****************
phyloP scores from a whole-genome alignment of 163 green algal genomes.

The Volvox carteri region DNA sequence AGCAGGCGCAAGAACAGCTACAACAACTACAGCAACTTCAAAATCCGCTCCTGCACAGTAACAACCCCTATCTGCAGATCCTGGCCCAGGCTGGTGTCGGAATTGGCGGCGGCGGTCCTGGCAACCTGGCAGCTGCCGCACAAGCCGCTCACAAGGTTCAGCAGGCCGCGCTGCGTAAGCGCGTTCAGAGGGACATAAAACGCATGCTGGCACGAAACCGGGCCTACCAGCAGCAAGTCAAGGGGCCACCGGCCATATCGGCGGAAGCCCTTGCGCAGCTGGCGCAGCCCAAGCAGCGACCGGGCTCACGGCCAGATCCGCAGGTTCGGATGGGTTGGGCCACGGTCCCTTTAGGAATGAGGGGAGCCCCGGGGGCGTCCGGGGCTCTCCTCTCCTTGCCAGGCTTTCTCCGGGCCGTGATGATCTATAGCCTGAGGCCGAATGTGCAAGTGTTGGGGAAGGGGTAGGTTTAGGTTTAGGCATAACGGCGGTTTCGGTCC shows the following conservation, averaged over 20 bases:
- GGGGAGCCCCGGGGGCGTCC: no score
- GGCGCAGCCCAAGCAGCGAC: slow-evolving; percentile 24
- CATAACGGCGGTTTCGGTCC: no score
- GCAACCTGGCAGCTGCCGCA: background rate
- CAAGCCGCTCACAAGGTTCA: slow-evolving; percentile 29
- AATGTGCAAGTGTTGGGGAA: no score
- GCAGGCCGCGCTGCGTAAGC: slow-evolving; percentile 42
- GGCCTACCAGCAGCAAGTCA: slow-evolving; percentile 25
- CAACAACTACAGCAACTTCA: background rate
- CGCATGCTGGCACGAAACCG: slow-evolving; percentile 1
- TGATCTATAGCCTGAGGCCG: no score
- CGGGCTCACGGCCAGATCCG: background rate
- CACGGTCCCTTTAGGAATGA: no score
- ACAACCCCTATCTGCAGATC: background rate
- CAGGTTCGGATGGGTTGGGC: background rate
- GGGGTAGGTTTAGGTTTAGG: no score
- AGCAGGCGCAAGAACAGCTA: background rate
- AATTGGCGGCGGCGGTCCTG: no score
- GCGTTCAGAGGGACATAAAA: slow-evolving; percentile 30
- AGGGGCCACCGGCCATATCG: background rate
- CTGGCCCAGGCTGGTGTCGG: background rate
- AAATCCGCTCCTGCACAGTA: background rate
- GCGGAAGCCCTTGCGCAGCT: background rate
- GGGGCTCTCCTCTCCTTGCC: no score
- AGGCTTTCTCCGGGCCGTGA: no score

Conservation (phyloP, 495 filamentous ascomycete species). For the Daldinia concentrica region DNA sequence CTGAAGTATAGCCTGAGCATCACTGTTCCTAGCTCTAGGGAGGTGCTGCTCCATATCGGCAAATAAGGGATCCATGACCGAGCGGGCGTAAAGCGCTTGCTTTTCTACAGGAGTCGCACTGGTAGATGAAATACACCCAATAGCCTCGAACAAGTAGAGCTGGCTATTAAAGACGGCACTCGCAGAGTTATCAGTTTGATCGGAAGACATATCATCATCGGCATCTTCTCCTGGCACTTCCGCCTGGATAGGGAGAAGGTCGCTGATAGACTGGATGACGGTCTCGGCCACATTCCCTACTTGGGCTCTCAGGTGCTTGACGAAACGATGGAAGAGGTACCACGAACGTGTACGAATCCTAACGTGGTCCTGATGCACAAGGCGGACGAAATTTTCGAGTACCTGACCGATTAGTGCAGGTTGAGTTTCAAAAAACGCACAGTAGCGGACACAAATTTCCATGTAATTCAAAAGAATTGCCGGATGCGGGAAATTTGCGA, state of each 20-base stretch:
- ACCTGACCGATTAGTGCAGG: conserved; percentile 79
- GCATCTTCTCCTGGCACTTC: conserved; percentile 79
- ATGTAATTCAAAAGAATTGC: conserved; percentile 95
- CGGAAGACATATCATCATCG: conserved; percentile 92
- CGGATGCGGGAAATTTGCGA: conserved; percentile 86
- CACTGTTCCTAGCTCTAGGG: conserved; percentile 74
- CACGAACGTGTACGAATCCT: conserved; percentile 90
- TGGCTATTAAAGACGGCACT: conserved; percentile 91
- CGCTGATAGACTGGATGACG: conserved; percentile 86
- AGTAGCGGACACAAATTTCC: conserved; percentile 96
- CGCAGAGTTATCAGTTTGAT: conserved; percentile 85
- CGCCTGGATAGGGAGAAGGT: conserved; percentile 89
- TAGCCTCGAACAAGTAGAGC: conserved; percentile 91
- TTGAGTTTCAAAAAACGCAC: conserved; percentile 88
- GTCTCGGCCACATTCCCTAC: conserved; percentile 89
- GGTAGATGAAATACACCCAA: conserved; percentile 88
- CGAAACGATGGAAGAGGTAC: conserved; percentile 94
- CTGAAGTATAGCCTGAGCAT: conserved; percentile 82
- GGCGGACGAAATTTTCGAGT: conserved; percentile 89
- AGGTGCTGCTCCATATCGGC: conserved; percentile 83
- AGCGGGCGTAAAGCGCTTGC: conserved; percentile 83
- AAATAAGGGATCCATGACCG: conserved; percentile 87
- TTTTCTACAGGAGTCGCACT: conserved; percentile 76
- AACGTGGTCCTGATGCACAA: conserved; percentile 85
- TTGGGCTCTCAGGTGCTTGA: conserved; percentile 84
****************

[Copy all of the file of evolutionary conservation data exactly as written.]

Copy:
phyloP scores from a whole-genome alignment of 163 green algal genomes.

The Volvox carteri region DNA sequence AGCAGGCGCAAGAACAGCTACAACAACTACAGCAACTTCAAAATCCGCTCCTGCACAGTAACAACCCCTATCTGCAGATCCTGGCCCAGGCTGGTGTCGGAATTGGCGGCGGCGGTCCTGGCAACCTGGCAGCTGCCGCACAAGCCGCTCACAAGGTTCAGCAGGCCGCGCTGCGTAAGCGCGTTCAGAGGGACATAAAACGCATGCTGGCACGAAACCGGGCCTACCAGCAGCAAGTCAAGGGGCCACCGGCCATATCGGCGGAAGCCCTTGCGCAGCTGGCGCAGCCCAAGCAGCGACCGGGCTCACGGCCAGATCCGCAGGTTCGGATGGGTTGGGCCACGGTCCCTTTAGGAATGAGGGGAGCCCCGGGGGCGTCCGGGGCTCTCCTCTCCTTGCCAGGCTTTCTCCGGGCCGTGATGATCTATAGCCTGAGGCCGAATGTGCAAGTGTTGGGGAAGGGGTAGGTTTAGGTTTAGGCATAACGGCGGTTTCGGTCC shows the following conservation, averaged over 20 bases:
- GGGGAGCCCCGGGGGCGTCC: no score
- GGCGCAGCCCAAGCAGCGAC: slow-evolving; percentile 24
- CATAACGGCGGTTTCGGTCC: no score
- GCAACCTGGCAGCTGCCGCA: background rate
- CAAGCCGCTCACAAGGTTCA: slow-evolving; percentile 29
- AATGTGCAAGTGTTGGGGAA: no score
- GCAGGCCGCGCTGCGTAAGC: slow-evolving; percentile 42
- GGCCTACCAGCAGCAAGTCA: slow-evolving; percentile 25
- CAACAACTACAGCAACTTCA: background rate
- CGCATGCTGGCACGAAACCG: slow-evolving; percentile 1
- TGATCTATAGCCTGAGGCCG: no score
- CGGGCTCACGGCCAGATCCG: background rate
- CACGGTCCCTTTAGGAATGA: no score
- ACAACCCCTATCTGCAGATC: background rate
- CAGGTTCGGATGGGTTGGGC: background rate
- GGGGTAGGTTTAGGTTTAGG: no score
- AGCAGGCGCAAGAACAGCTA: background rate
- AATTGGCGGCGGCGGTCCTG: no score
- GCGTTCAGAGGGACATAAAA: slow-evolving; percentile 30
- AGGGGCCACCGGCCATATCG: background rate
- CTGGCCCAGGCTGGTGTCGG: background rate
- AAATCCGCTCCTGCACAGTA: background rate
- GCGGAAGCCCTTGCGCAGCT: background rate
- GGGGCTCTCCTCTCCTTGCC: no score
- AGGCTTTCTCCGGGCCGTGA: no score

Conservation (phyloP, 495 filamentous ascomycete species). For the Daldinia concentrica region DNA sequence CTGAAGTATAGCCTGAGCATCACTGTTCCTAGCTCTAGGGAGGTGCTGCTCCATATCGGCAAATAAGGGATCCATGACCGAGCGGGCGTAAAGCGCTTGCTTTTCTACAGGAGTCGCACTGGTAGATGAAATACACCCAATAGCCTCGAACAAGTAGAGCTGGCTATTAAAGACGGCACTCGCAGAGTTATCAGTTTGATCGGAAGACATATCATCATCGGCATCTTCTCCTGGCACTTCCGCCTGGATAGGGAGAAGGTCGCTGATAGACTGGATGACGGTCTCGGCCACATTCCCTACTTGGGCTCTCAGGTGCTTGACGAAACGATGGAAGAGGTACCACGAACGTGTACGAATCCTAACGTGGTCCTGATGCACAAGGCGGACGAAATTTTCGAGTACCTGACCGATTAGTGCAGGTTGAGTTTCAAAAAACGCACAGTAGCGGACACAAATTTCCATGTAATTCAAAAGAATTGCCGGATGCGGGAAATTTGCGA, state of each 20-base stretch:
- ACCTGACCGATTAGTGCAGG: conserved; percentile 79
- GCATCTTCTCCTGGCACTTC: conserved; percentile 79
- ATGTAATTCAAAAGAATTGC: conserved; percentile 95
- CGGAAGACATATCATCATCG: conserved; percentile 92
- CGGATGCGGGAAATTTGCGA: conserved; percentile 86
- CACTGTTCCTAGCTCTAGGG: conserved; percentile 74
- CACGAACGTGTACGAATCCT: conserved; percentile 90
- TGGCTATTAAAGACGGCACT: conserved; percentile 91
- CGCTGATAGACTGGATGACG: conserved; percentile 86
- AGTAGCGGACACAAATTTCC: conserved; percentile 96
- CGCAGAGTTATCAGTTTGAT: conserved; percentile 85
- CGCCTGGATAGGGAGAAGGT: conserved; percentile 89
- TAGCCTCGAACAAGTAGAGC: conserved; percentile 91
- TTGAGTTTCAAAAAACGCAC: conserved; percentile 88
- GTCTCGGCCACATTCCCTAC: conserved; percentile 89
- GGTAGATGAAATACACCCAA: conserved; percentile 88
- CGAAACGATGGAAGAGGTAC: conserved; percentile 94
- CTGAAGTATAGCCTGAGCAT: conserved; percentile 82
- GGCGGACGAAATTTTCGAGT: conserved; percentile 89
- AGGTGCTGCTCCATATCGGC: conserved; percentile 83
- AGCGGGCGTAAAGCGCTTGC: conserved; percentile 83
- AAATAAGGGATCCATGACCG: conserved; percentile 87
- TTTTCTACAGGAGTCGCACT: conserved; percentile 76
- AACGTGGTCCTGATGCACAA: conserved; percentile 85
- TTGGGCTCTCAGGTGCTTGA: conserved; percentile 84